In a few months, the decade will be officially over … which is kind of insane when you think about how far forward games have come over that time.
We’ve been through two console generations this decade, ushering out the end of the Xbox 360, PS3 and the Wii U for the PS4, Xbox One and, eventually, the triumphant Switch. PCs have seen a massive resurgence in the last couple of years, and lately they’ve helped to usher in a new world of ray-traced graphics (which will properly enter the domain of consoles with the next PlayStation and Xbox in 2020).
Always-online games are now definitely a thing. The variety and availability of indies has absolutely exploded from where we were in 2010. Games like LIMBO, Super Meat Boy, Joe Danger, Amnesia: The Dark Descent and Octodad still captured the imagination, but every year brought indies that just got bigger and bigger: Frozen Synapse, Binding of Isaac, Terraria, Hotline Miami, Fez, Mark of the Ninja, FTL, Journey, Legend of Grimrock, Antichamber, Towerfall, Gone Home, Papers Please, Surgeon Simulator, Kentucky Route Zero, Gunpoint, Don’t Starve, Risk of Rain … and that’s just the first three years the decade.
Consider the last few years have been like: Stardew Valley, Dead Cells, Untitled Goose Game recently, Crypt of the Necrodancer, Superhot, Firewatch, Undertale, The Witness, Rocket League, Beat Sabre, Nuclear Throne, Gorogoa, The Outer Wilds, Into the Breach, and so on. The funding and appetite for indies has changed remarkably as well, particularly as larger AAA blockbusters fatigue players with service-based models, and the Switch has been especially good for indies.
In a presentation at the White Nights conference last week, Valve business development head Jan-Peter Ewert put some figures on the disturbing reality for indie developers: the market is still very, very crowded. With the removal of Steam Greenlight and the straight-to-door Steam Direct approach, around 180 games get released every single week. Even if most games find no audience at all, the increased noise makes it infinitely harder for good games to stand out. Fortunately, there's one platform where indies are continuing to find a second lease of life, or a successful first one.Read more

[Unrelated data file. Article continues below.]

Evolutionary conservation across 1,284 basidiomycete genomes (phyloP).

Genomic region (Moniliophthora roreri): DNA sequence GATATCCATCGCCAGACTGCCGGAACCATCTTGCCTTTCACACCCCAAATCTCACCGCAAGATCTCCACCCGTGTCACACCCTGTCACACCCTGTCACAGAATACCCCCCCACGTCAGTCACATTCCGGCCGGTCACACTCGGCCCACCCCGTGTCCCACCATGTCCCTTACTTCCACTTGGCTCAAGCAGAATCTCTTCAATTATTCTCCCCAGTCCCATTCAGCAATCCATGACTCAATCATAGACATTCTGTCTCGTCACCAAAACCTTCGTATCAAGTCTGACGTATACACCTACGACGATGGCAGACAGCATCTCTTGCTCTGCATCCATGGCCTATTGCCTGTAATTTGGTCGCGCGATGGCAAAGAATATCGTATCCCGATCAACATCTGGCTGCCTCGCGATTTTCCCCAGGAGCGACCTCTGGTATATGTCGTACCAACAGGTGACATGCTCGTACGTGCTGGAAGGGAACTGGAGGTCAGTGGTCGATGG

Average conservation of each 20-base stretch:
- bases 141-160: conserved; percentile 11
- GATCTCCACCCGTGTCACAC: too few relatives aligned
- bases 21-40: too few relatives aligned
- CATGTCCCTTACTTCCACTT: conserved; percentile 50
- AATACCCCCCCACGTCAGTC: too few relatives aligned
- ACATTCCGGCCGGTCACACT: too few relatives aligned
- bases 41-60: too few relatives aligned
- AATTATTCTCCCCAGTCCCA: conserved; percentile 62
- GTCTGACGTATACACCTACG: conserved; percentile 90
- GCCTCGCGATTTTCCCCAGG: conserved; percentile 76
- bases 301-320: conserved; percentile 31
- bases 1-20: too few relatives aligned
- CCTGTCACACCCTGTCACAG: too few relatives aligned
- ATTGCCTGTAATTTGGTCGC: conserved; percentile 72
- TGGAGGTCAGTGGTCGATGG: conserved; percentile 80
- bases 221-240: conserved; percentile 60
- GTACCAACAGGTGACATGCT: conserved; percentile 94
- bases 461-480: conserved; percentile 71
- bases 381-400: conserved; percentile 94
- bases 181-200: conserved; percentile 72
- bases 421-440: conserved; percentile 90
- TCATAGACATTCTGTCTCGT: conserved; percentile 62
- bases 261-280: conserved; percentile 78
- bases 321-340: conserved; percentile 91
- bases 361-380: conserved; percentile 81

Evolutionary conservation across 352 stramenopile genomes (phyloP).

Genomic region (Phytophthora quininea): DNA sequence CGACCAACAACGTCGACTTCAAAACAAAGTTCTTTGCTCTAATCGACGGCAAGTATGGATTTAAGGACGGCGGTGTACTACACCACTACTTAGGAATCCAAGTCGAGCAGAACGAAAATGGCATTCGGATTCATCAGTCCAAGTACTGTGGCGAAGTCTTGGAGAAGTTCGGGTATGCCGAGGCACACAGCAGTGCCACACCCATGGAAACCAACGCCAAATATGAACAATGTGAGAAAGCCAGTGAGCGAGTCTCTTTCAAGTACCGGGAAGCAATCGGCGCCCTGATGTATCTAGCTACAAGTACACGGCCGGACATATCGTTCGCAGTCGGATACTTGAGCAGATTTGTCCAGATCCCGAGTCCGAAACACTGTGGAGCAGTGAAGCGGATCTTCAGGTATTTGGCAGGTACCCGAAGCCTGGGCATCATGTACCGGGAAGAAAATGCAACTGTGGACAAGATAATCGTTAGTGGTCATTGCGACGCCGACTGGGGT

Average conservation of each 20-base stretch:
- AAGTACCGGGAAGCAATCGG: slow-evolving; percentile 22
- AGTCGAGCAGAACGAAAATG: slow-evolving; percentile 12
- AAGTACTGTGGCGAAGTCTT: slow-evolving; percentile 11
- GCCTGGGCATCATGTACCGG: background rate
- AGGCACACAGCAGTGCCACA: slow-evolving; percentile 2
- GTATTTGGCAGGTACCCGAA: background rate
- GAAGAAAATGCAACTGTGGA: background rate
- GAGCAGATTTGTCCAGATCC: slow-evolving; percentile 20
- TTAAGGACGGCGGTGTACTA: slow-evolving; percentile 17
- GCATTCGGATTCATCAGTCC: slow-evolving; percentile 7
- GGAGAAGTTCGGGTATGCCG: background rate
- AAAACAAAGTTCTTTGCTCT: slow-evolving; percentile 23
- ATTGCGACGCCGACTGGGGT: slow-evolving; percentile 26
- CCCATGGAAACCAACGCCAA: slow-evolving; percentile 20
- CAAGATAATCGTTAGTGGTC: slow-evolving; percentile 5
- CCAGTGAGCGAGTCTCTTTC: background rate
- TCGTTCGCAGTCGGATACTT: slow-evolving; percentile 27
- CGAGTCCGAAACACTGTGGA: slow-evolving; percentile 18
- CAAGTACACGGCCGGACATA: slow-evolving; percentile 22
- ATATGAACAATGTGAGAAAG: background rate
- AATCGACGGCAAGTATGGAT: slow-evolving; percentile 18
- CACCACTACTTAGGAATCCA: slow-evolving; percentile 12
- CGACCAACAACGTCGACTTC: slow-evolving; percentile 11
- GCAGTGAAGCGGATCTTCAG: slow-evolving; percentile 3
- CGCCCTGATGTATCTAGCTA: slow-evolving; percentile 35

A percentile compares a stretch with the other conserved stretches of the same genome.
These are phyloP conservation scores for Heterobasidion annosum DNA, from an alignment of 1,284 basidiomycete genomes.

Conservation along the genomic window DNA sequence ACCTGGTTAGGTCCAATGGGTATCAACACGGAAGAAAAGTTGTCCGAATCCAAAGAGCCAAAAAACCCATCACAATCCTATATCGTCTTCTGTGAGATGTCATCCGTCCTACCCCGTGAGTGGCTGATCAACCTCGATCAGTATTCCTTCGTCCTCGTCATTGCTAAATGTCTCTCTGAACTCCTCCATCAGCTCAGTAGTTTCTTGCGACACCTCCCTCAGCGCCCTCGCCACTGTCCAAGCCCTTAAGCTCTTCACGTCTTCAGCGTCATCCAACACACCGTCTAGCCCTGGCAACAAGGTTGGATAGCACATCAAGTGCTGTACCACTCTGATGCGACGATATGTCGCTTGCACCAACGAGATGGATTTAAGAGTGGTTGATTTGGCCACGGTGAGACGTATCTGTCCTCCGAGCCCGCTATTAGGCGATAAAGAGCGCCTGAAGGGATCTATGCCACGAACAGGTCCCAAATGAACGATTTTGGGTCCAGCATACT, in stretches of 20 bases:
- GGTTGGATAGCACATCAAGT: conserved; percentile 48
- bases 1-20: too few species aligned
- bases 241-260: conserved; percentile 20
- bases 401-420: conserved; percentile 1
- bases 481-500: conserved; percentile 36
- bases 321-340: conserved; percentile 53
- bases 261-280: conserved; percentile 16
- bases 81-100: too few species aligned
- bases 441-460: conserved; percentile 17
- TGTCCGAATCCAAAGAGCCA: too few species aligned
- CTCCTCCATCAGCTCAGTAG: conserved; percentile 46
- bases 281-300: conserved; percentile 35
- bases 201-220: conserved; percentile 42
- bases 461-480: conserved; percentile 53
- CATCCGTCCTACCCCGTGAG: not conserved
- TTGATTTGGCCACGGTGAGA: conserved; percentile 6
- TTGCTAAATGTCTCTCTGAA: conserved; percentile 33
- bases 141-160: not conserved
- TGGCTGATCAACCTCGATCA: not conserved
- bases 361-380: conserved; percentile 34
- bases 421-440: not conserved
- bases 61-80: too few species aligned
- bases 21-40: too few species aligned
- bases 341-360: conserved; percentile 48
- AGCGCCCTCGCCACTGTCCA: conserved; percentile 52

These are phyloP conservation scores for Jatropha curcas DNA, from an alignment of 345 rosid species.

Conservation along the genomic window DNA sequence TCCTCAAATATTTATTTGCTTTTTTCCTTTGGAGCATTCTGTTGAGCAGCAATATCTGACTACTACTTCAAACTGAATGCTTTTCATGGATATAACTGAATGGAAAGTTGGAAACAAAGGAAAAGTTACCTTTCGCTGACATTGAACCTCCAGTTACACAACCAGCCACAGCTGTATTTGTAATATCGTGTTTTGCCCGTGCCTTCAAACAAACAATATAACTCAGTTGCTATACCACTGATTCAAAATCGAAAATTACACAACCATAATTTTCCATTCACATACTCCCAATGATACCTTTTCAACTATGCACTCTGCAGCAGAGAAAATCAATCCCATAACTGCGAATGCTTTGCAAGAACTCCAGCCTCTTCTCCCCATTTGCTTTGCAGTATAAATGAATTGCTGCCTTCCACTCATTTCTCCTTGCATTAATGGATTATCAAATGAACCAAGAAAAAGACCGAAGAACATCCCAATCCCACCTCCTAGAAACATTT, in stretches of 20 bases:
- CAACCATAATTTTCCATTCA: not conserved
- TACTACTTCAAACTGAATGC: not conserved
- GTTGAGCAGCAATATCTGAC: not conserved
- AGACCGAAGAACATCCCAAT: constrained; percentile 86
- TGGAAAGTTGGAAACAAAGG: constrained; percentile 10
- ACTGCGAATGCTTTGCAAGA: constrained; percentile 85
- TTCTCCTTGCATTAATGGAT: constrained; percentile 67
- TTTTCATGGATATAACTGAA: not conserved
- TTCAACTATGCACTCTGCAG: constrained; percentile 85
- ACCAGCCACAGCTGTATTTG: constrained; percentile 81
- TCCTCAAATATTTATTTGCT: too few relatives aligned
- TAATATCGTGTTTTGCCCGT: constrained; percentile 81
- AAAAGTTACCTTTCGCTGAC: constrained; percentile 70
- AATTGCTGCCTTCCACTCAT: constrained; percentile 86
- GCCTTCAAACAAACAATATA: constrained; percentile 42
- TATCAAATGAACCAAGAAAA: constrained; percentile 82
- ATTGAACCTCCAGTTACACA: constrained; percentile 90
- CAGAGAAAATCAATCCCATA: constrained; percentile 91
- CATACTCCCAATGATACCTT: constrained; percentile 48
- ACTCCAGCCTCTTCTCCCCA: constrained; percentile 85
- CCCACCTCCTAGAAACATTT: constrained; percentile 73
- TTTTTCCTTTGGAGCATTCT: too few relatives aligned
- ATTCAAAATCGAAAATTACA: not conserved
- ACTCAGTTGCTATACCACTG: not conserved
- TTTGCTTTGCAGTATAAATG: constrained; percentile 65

But that’s not to say the last 10 years hasn’t been full of memorable, imaginative blockbusters either. Horizon: Zero Dawn was as good as anything this generation or the one before by some considerable stretch. More stories have been published on Kotaku about the The Witcher 3 alone than some writers will publish in a year or two. Assassin’s Creed collapsed spectacularly with Unity and, after a decent turn in Syndicate, made a superb recovery with Origins and Odyssey. Breath of the Wild is probably the best Zelda game and one of the best things to ever carry the Nintendo name.
Path of Exile continues to break ground and set the bar in its genre; Warframe has changed expectations for how a game can evolve over time. Hollow Knight has become a shining example of what Australian developers are capable of, and even though it’s going back a bit, there’ll always be a place in my heart for Mass Effect 2.
So you have from 2010 to 2019. A whole decade of video games — what’s your top 10 from the decade?